Barrick Museum’s ‘Spirit of the Land’ honors Avi Kwa Ame through community perspectives

Shoes, drink cans, casings, underwear and fragments of holiday ornaments are crammed inside the Marjorie Barrick Museum of Art. The Mountain of Trash represents Spirit Mountain, the main geological feature of the proposed Avi Kwa Ame National Monument south of Las Vegas near Searchlight.

“Treasures of the Earth” by Alan O’Neill

Barrick’s Conservatives The spirit of the earth exhibit explain that artists and volunteers have collected materials for the installation from 800 trees at the foot of the mountain over the past year – remnants of a ritual dating back to the 1980s, when locals named the area “Christmas Tree Pass” and began adorning it with festive “decorations”. Curators say they hope the exhibit raises awareness of Avi Kwa Ame and sparks a conversation about how humans view their wilderness outings and how they can affect others who belong to the land.

Paul Jackson of the Fort Mojave Tribe, one of The spirit of the earth‘s 50 participating artists, says appreciation is essential to preserving the landscape and sacred rituals. “Communicating and caring for animals and plants has always been our tradition, and it still is today,” says Jackson, the tribe’s teacher and field guide. “Much of it gets lost. There is not enough education.

Jackson’s paintings featured in the exhibit depict the land as the “creative place” of the Mojaves and other Yuman-speaking tribes who reside around the Colorado River, where Southern California, Nevada and Arizona meet. . “We believe that the mountains, in the early days, were our guardians, because they were alive.” says Jackson. “They took care of us by having natural spring water, … animals, different kinds of fruits and vegetables to eat. They were our protectors.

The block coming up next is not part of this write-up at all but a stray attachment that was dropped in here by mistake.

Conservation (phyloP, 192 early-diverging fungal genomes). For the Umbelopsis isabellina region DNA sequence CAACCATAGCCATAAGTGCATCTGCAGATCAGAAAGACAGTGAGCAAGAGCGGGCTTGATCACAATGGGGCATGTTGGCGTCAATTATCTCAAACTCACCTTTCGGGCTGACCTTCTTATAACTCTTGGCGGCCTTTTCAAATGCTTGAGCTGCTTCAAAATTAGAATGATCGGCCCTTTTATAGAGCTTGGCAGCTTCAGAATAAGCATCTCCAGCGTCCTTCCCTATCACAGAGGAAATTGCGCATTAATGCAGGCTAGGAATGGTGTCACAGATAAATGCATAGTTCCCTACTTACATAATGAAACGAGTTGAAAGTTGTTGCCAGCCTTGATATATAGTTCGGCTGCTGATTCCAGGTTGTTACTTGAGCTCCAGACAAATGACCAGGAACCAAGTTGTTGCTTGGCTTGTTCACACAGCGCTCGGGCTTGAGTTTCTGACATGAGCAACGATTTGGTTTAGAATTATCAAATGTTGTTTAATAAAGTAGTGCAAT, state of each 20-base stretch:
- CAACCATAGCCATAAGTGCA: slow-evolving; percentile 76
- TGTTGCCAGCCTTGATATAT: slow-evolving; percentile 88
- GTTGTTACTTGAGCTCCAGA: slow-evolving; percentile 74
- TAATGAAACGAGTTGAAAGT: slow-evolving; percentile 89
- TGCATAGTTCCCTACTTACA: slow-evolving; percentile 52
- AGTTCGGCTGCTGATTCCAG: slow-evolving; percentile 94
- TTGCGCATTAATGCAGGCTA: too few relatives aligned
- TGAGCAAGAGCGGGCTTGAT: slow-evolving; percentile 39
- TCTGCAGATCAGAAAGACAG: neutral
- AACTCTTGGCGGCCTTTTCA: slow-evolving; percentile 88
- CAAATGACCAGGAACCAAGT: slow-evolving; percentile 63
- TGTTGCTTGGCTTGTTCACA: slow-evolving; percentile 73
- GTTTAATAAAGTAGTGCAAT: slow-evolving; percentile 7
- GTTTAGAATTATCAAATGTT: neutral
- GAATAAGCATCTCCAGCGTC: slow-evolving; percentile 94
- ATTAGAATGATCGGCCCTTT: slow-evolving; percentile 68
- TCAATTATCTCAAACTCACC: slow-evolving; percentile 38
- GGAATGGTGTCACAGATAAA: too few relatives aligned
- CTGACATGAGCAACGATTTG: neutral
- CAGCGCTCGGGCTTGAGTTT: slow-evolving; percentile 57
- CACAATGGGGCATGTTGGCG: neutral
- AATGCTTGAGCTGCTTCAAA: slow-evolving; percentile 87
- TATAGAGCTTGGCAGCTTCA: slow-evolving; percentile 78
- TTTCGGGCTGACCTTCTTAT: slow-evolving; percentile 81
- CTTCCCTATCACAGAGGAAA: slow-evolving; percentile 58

“What’s Above Is Below” by Naida Osline

Whether it’s littering, using ancient petroglyphs for paintball target practice (or breaking them entirely for souvenirs), flying drones over sacred land formations without legal permission — and to share the location so off-roaders can find it — the land has been desecrated in ways that are irreversible, Jackson says. After generations of Fort Mojave tribesmen fought to protect the land, a bill introduced in Congress in February could further push for sustainable preservation of the area, if President Biden signs and nominates Avi Kwa Ame as a national monument.

Exhibit curators say the status of the land concerns not only the tribe, but also rural and urban residents, visitors, recreationists and environmental groups who all benefit. This multitude of perspectives can be seen in the exhibit, which runs concurrently at the Searchlight Community Center and will migrate to the Laughlin Library in April. Its “Community Postcards” exhibit includes more than 175 entries from diverse groups—off-road enthusiasts, rangers, and townspeople—interpreting the landscape with photos, paintings, and poetry on the backs of the postcards.

“We all have a different relationship to this place, but we all validly love [it]says co-curator Kim Garrison Means. “It has been very powerful for residents of rural communities and residents of Fort Mojave and other tribal communities who help us and city residents all see this. And then we can start communicating with each other on important matters.

The spirit of the earth March 25-July 23; Tuesday-Saturday, 10 a.m.-5 p.m., free. Opening March 25, 5 p.m. Marjorie Barrick Museum of Art,

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